The Emerging Adult Justice Project leads action-research projects focused on 18- to 25-year-olds involved in the justice system. Our mission is to inform and drive developmentally appropriate and effective justice responses that advance successful paths to adulthood.
After a sustained increase in the incarceration rate, the prison and jail population of the United States is now more than seven times higher than in the early 1970s. The growth in incarceration rates was produced by a transformation of sentencing policy and a new emphasis on incapacitation and deterrence as the main purposes of punishment. As incarceration rates have now started to decline slightly, a new conversation has started about alternatives to incarceration and continuing reductions in prison and jail populations.
Founded as either an up-front diversion from incarceration (probation) or a back-end release valve to prison crowding (parole), community corrections in the United States has grown far beyond what its founders could have imagined, with a profound, unintended impact on incarceration. With nearly five million adults under community corrections supervision in America (more than double the number in prison and jail), probation and parole have become a substantial contributor to our nation’s mass incarceration dilemma as well as a deprivation of liberty in their own right.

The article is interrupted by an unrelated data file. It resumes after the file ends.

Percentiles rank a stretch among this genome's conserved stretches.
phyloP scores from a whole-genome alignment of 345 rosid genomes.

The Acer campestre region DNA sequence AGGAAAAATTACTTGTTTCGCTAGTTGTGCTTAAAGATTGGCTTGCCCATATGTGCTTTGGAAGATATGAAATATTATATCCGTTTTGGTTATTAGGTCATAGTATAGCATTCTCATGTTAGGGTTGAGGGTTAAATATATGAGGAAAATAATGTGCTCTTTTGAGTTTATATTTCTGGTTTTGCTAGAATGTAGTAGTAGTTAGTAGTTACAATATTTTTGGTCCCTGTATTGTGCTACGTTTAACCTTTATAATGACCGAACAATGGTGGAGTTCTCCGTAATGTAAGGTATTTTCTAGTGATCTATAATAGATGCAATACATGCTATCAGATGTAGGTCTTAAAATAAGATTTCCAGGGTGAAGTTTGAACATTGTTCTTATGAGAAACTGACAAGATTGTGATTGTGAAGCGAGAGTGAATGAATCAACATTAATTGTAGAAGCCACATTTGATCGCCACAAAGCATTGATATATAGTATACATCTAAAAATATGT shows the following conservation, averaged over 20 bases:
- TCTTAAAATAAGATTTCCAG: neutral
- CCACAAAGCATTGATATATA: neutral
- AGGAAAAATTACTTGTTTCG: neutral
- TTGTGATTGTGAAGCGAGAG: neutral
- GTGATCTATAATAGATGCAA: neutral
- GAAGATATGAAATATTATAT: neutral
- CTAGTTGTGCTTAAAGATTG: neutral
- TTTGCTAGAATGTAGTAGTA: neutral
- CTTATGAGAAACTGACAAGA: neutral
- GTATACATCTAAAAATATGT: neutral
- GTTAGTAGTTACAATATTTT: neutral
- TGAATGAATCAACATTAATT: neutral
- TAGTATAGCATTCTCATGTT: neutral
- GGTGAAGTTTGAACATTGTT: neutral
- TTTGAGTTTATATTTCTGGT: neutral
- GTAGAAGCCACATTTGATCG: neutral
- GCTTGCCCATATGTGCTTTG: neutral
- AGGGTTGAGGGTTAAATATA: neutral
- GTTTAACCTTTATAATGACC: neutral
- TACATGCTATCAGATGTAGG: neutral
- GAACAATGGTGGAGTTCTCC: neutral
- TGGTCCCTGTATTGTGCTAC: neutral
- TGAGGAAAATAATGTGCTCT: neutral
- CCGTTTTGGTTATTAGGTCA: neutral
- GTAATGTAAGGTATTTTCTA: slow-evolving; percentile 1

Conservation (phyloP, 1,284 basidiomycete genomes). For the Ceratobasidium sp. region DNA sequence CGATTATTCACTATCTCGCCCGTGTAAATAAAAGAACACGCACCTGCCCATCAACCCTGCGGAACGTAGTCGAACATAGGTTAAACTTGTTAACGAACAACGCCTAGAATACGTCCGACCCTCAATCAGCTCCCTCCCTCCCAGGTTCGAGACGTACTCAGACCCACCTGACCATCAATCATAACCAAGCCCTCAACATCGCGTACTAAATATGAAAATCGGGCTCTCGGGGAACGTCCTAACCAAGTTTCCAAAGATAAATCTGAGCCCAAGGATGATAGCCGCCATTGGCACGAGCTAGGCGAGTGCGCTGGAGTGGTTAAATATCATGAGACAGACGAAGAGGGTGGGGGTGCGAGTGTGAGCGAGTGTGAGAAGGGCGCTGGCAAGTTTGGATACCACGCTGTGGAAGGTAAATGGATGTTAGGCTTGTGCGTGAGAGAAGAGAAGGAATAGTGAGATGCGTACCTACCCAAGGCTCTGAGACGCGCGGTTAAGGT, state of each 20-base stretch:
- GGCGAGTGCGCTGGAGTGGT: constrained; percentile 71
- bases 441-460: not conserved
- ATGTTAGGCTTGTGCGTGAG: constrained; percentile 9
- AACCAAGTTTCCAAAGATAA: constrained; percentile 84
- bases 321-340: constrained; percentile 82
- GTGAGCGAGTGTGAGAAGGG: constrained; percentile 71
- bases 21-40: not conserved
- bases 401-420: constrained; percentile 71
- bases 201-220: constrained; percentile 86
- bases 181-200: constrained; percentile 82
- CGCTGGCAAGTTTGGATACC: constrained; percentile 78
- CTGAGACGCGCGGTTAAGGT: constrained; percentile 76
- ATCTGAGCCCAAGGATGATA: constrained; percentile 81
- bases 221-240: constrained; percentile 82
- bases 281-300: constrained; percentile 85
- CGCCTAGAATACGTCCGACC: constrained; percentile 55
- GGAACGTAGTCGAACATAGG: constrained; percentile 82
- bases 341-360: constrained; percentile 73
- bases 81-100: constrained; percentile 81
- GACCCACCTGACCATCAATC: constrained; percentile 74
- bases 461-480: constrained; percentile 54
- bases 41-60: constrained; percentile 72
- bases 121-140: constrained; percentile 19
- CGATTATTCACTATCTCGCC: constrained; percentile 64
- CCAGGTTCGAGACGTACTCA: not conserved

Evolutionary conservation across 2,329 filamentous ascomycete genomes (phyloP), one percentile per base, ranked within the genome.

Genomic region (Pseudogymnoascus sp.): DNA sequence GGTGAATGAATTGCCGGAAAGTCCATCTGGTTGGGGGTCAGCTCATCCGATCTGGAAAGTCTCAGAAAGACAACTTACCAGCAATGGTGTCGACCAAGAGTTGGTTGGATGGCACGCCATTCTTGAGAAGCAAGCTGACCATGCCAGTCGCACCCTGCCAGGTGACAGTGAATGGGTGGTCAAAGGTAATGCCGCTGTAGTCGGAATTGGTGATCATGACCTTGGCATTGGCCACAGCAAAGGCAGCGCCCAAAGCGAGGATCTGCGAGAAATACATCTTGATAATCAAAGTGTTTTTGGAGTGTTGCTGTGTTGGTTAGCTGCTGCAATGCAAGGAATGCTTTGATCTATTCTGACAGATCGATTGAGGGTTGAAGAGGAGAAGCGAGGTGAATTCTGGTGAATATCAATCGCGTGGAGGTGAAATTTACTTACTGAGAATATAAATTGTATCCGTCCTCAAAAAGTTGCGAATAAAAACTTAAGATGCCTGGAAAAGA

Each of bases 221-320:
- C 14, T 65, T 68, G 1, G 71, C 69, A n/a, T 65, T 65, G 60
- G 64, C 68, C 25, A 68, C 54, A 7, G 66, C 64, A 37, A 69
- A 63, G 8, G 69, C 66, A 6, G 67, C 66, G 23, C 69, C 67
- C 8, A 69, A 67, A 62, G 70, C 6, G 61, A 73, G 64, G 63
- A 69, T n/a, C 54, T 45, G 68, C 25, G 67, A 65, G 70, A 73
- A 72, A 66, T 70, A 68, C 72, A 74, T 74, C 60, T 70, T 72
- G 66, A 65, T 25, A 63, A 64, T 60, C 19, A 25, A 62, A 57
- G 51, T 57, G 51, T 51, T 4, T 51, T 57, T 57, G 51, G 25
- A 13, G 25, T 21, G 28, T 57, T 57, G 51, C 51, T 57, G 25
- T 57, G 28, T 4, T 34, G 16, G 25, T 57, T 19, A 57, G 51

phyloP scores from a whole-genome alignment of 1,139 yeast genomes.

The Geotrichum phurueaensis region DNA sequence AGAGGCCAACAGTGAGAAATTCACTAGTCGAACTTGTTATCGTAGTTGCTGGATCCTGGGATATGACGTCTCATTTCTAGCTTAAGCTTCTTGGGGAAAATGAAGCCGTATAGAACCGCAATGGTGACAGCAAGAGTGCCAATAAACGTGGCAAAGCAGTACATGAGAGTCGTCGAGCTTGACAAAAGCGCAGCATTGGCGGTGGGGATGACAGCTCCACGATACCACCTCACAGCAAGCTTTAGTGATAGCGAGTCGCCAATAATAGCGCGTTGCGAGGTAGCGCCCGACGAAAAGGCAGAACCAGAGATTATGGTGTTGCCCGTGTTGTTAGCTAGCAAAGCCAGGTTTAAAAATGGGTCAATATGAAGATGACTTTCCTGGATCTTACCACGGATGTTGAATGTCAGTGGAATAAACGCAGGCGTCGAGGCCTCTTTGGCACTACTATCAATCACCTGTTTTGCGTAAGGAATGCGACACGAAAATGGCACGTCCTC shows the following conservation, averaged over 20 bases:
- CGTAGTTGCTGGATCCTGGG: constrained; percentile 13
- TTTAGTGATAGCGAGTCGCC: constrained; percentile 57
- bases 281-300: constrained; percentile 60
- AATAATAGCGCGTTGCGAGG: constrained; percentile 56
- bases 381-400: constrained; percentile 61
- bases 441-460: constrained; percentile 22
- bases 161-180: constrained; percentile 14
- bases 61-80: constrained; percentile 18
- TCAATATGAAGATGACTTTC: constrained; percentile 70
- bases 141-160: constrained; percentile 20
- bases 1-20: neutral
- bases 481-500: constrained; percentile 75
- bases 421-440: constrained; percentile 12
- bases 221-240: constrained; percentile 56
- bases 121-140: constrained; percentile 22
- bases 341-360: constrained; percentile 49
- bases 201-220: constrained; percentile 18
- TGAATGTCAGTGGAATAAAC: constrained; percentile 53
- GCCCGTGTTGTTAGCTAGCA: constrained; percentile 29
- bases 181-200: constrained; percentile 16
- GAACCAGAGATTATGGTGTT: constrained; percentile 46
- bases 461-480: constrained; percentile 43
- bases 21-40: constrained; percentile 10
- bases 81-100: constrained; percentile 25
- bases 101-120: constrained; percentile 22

About 600,000 people are released from state and federal prison each year, returning overwhelmingly to neighborhoods of concentrated disadvantage. The Reentry Studies—the Boston Reentry Study and New York Reentry Study— are tailored to studying the process of transition from prison to community of a hard-to-reach population under contemporary conditions of mass incarceration.
Square One is taking on the fundamental issues: poverty and racial inequality, violence and safety, criminalization and punishment. We're challenging traditional responses to crime, and looking in new places for more effective responses, by asking a new question: if we start over from “square one,” how would justice policy be different?
For decades, the United States has relied on an archaic model of youth incarceration, sending youth to large, prison-like facilities that are far from their families and communities. This approach has disproportionately affected black and brown youth, perpetuating the country’s legacy of slavery and magnifying the cumulative disadvantages experienced by communities of color, and such as poverty and violence. Inside these facilities, youth may face violence and abuse, and over the long term, many struggle in school and have difficulty securing employment upon release.